A wide-open presidential primary for Democrats in Arizona has most of the nine candidates pouring money, time and other resources into the state.
As a result, Arizona ranks near the top of the early primary states with the number of full-time staff members and local campaign offices, according to separate surveys by the Tribune and The Associated Press. Campaign insiders and political observers said almost every candidate believes a strong Arizona finish on Feb. 3 will help front-runners gain a decisive advantage, or propel a dark horse to the front of the field.
"Arizona is the first state that more accurately reflects a cross-section of America," said Frank Costanzo, state campaign director for former Vermont Gov. Howard Dean. "It is also a state that doesn’t have a favorite son from it or from next door.
"If somebody doesn’t fare well in the first couple of primaries, by the time they get to Arizona, they have to have some momentum and they have to get it out of Arizona."
The rapidly approaching primary season means candidates are making critical choices about where to spend their dollars. A sizeable portion is coming to the Grand Canyon state:
• Sen. John Kerry of Massachusetts has the largest fulltime paid staff in the state, with six members at the Phoenix headquarters and another three at a Tucson location. According to The Associated Press, that’s two more people than Kerry had last week in South Carolina, the richest delegate prize on Feb. 3.
• Sen. Joe Lieberman of Connecticut raised his Arizona staff to seven last week with the addition of Becca Dean, former campaign finance director for Phoenix Mayor-elect Phil Gordon. Arizona became even more important to Lieberman after he pulled out of the Iowa caucuses, and he now has more staff here than in any other state with a Feb. 3 election.
• Retired Army Gen. Wesley Clark opened a Phoenix office last week with former Phoenix Mayor Paul Johnson as state chairman and eight full-time employees on hand. The campaign intends to add more offices in Flagstaff and Tucson before Christmas, said spokesman Reggie Johnson. Clark’s first television ad started showing on Valley television stations Thursday.
• Sen. John Edwards of North Carolina has two paid employees in the state, while Reps. Dick Gephardt of Missouri and Dennis Kucinich of Ohio have one staff member each. But all three are expected to bring more help to Arizona in the coming weeks.
Arizona’s Feb. 3 primary will be one of the "Super Seven," the first major block of state party elections on a single day following Iowa on Jan. 19 and the New Hampshire primary on Jan. 27.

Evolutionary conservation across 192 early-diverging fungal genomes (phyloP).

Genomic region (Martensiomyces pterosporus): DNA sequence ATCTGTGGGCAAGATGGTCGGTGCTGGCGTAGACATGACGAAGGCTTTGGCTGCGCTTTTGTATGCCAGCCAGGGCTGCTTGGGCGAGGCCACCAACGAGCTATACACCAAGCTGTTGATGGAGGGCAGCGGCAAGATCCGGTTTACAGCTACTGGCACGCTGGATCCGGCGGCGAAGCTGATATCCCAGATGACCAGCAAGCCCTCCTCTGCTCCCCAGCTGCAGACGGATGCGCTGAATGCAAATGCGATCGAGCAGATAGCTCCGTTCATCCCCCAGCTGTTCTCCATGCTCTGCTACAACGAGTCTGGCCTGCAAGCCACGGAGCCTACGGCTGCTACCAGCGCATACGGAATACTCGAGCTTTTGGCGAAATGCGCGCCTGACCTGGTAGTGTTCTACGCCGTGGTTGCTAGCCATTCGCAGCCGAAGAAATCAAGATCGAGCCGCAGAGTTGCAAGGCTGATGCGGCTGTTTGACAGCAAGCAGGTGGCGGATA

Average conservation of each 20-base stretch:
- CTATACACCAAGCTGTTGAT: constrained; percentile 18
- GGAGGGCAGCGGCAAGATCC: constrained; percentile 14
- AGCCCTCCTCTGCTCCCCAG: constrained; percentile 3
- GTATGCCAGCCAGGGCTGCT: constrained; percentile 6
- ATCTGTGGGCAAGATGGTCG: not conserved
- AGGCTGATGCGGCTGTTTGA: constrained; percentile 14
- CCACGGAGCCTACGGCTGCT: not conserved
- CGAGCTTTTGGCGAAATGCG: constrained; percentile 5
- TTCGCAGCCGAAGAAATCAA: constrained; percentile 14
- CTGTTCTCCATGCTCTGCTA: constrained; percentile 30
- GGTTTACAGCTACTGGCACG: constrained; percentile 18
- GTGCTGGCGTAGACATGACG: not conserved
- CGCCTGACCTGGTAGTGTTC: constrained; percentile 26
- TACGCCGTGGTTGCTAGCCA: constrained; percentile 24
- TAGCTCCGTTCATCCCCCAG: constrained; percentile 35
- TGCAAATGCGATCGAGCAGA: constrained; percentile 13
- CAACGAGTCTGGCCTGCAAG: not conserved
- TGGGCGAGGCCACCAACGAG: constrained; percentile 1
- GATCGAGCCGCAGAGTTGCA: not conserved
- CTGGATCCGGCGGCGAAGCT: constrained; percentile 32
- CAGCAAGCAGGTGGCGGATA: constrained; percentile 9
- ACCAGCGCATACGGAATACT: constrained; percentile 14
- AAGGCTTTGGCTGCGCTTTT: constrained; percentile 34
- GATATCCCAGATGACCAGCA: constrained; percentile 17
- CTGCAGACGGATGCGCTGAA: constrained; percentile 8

• Dean, the leading Democratic fund-raiser, was the first presidential candidate to air a television ad here back in August. While Dean has only three paid staff members based in Phoenix, the campaign appears to have built the largest grassroots organization, led by about 20 fulltime volunteers. The campaign announced Friday it would add more staff this week and is scheduled to open a second office in Tucson on Monday.
Bruce Merrill, a political pollster and professor at Arizona State University, said recent surveys show no Democrat has a clear edge with Arizona voters. Voter turnout at primaries tends to be low, so victory likely will go to the campaign that’s most effective at getting supporters to the polls, Merrill said.
The growing popularity of early voting in Arizona is forcing campaigns to decide how much to commit to the state earlier than many candidates would prefer. Candidates will have less time to gauge the possible impact of victory or defeat elsewhere.
"Half of the election is going to take place before the results from the other states are coming in," said Ruben Pulido Jr., Arizona spokesman for the Lieberman campaign.
President Bush’s Arizona campaign hasn’t moved beyond organizing Republican officials in each county and a record-breaking Phoenix fund-raiser in November because he faces no serious primary competition. But the Bush campaign will start gearing up early in 2004 since Arizona is expected to be a key swing state for the general election as well, officials said.
Presidential campaign information
Carol Moseley Braun
(no Arizona office) (312) 842-8500
Ret. Gen. Wesley Clark
525 E. McDowell Road, Phoenix, AZ, 85004 (480) 204-0108
3105 N. 24th St., Phoenix, AZ, 85016 (602) 954-5215
Sen. John Edwards
(no Arizona office) (602) 978-4140
Rep. Richard Gephardt
830 N. Central Ave (602) 262-2004
Sen. John Kerry
3806 N. 3rd St., No. 102, Phoenix, AZ, 85012 (602) 443-0250
Rep. Dennis Kucinich
234 W. University Drive, Tempe, AZ, 85281 (480) 222-3140
Sen. Joe Lieberman
824 N. Central Ave., Phoenix, AZ, 85004 (602) 393-0067
The Rev. Al Sharpton (no Arizona office) (212) 704-7383
President Bush (State party headquarters) 3501 N. 24th Street, Phoenix, AZ, 85016 (602) 957-7770